“It had one sole female tenant, and the building, they’d tried to set fire to it several times,” she explained “It was apparently a house of ill repute and all sorts of salacious stories were about this particular place. At the time it was called the Orient Hotel.” While novelist Eleanor Catton hadn’t used it as inspiration for Lydia’s fictional HQ when she wrote the original story, this became the jumping-off point when it came to constructing the set.
Where did they film the beach scenes?
Several times throughout the story, we see our characters by the sea: walking on vast beaches, perching on driftwood, making perilous landings, or picking over shipwrecks. These scenes were actually filmed at Piha beach in Auckland, a 45 minute drive from the city.
“The beaches in Auckland are wild,” McCarthy said. “And there’s something hopefully that communicates in the series about how intrepid this place is… the coastline and the landscape and the ruggedness of it.”
How did they film the Godspeed?
The Godspeed is a ship which belongs originally to Alistair Lauderback, and it’s central to the story. But the team ended up having to take down the Dunedin set in that tire factory car park – so they could build the Godspeed there instead.
“The tricky thing for us too is that there was no heritage marine fleet in New Zealand that we could utilise,” McCarthy said. “Necessity is the mother of invention, you just kind of end up rolling with it and you come up with solutions.”
Unfortunately, the set could not be soundproofed, and it was plagued by birds.
“Twice a day the seagulls would come across shrieking, usually at times of course when Eva Green’s in the middle of a really important piece of dialogue,” the director said. “And then they would come back again in the afternoon at about 4pm. So it was great.”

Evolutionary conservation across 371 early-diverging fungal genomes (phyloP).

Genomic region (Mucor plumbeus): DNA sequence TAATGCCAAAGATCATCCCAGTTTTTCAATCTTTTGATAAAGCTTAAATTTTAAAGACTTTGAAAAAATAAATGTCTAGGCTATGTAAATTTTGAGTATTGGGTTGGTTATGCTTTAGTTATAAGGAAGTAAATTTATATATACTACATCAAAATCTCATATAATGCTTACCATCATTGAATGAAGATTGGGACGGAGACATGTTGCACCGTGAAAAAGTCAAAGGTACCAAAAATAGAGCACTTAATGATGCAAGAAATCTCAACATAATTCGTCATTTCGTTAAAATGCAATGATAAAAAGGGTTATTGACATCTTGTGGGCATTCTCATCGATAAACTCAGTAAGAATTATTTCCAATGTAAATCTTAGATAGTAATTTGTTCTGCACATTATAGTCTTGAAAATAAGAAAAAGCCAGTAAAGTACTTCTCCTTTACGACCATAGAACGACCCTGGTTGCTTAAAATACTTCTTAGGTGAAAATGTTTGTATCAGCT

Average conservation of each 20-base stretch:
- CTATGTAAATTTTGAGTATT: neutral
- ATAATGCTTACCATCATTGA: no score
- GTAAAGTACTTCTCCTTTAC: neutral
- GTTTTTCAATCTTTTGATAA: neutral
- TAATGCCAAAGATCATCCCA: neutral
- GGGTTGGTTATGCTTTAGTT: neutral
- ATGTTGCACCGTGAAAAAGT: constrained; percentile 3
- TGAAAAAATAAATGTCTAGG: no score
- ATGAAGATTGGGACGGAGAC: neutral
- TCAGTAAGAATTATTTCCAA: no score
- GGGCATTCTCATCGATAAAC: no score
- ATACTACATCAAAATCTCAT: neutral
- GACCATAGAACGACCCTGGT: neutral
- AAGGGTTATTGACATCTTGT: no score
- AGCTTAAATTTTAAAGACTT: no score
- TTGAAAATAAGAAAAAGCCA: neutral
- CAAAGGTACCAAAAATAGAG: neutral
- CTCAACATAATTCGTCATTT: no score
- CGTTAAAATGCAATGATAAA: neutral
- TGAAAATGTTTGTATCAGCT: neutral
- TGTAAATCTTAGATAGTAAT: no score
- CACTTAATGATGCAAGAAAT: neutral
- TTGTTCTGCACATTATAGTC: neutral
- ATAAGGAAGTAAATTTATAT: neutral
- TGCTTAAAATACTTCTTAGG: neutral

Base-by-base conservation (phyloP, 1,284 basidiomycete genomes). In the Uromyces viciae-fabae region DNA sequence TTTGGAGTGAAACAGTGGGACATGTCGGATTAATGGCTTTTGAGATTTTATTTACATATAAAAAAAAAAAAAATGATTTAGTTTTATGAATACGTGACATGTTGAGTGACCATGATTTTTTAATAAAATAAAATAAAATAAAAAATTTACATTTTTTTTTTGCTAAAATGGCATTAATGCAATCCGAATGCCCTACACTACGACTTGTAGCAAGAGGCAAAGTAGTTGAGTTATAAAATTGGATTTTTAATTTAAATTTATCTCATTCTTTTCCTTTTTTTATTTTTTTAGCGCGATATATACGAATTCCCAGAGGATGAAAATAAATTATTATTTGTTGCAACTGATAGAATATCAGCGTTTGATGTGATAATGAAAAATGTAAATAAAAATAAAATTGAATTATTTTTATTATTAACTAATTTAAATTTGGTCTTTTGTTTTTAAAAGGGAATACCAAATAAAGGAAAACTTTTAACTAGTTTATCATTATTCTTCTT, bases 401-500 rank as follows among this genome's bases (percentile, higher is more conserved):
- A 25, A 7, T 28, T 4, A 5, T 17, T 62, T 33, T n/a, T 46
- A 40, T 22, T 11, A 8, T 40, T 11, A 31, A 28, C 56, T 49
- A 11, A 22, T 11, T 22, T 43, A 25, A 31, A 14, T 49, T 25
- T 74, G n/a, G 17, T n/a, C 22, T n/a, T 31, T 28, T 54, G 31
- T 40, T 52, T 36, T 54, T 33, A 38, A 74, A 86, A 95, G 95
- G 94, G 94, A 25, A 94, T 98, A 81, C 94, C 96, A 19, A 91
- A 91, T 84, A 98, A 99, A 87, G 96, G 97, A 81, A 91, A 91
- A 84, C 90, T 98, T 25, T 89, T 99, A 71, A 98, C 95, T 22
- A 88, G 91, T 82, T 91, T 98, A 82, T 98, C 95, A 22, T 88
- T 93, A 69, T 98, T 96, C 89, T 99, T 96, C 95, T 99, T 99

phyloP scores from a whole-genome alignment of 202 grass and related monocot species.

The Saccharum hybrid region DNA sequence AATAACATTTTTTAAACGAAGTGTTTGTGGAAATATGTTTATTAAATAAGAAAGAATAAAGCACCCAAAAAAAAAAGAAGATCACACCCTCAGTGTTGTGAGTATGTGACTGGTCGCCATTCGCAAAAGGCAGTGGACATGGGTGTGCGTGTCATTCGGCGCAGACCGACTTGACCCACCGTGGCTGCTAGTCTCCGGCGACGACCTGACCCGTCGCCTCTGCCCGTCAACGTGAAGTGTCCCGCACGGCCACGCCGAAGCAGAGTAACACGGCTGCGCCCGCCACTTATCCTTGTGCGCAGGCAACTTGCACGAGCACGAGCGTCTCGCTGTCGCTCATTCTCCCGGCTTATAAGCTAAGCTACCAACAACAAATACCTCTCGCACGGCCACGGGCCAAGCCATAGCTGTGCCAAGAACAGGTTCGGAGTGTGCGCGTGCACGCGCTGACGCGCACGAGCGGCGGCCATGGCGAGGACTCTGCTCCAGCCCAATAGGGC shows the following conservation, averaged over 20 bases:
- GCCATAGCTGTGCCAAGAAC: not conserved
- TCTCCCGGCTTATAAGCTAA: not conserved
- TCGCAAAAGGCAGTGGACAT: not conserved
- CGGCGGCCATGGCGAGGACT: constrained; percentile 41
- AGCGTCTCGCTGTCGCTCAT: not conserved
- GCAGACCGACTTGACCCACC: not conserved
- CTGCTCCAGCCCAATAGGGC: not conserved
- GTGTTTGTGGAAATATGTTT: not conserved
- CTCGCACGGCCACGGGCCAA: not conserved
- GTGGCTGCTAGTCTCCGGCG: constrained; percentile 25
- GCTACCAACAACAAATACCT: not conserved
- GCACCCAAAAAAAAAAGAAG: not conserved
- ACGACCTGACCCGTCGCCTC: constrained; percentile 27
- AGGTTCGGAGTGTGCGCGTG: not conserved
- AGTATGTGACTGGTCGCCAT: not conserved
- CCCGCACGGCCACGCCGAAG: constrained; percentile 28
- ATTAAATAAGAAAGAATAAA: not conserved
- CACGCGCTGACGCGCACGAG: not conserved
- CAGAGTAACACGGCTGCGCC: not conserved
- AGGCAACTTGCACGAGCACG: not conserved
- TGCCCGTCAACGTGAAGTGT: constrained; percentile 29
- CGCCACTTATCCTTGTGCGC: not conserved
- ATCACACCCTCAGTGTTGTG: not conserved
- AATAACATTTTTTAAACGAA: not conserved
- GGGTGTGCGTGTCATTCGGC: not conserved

Where was Hokitika filmed? And Crosbie’s cottage?
The second key location for The Luminaries was Jonkers Farm, which describes itself as “540 acres of isolated paradise” 45 minutes outside of Auckland. Here, the production team built 1860s Hokitika from scratch, from the settlement to Chinatown to the goldfields. They also built the cottage where Crosbie Wells (Ewen Leslie) lives.
“The set in Hokitika was an almost 360 degree set,” McCarthy said. “So we created that whole main street, and a network of buildings which were all largely workable… So that was where Anna’s Gridiron hotel was, and where she lived when she first arrived in Hokitika.”
Did they film on Maori land?
“There are two pieces that we did shoot on location,” McCarthy revealed. The first location was the beaches – and the second was around Hokitika: “We were really, really committed to wanting to shoot in Ngāti Waewae, which is where Te Rau’s character comes from.”
The character Te Rau Tauwhare (Richard Te Are) is a greenstone hunter who befriends both Crosbie and Emery in the TV drama.
“We had the backing of the Ngāti Waewae community which was such an honour,” the director told us. “On day one they presented us with a really beautiful large chunk of a greenstone which is only found in the Hokitika river, which is referenced in the series.
“And so it was really important, and such an honour that they wanted to be part of the story and wanted to be able to consult with us. Which they did very much so on things like the carvings, his facial tattoos, allowing us, showing us locations and inviting us into their community to be able to shoot there.”
The Luminaries begins on Sunday 21st June at 9pm on BBC One, and will be available as a boxset on iPlayer immediately afterwards. Check out what else is on with our TV Guide.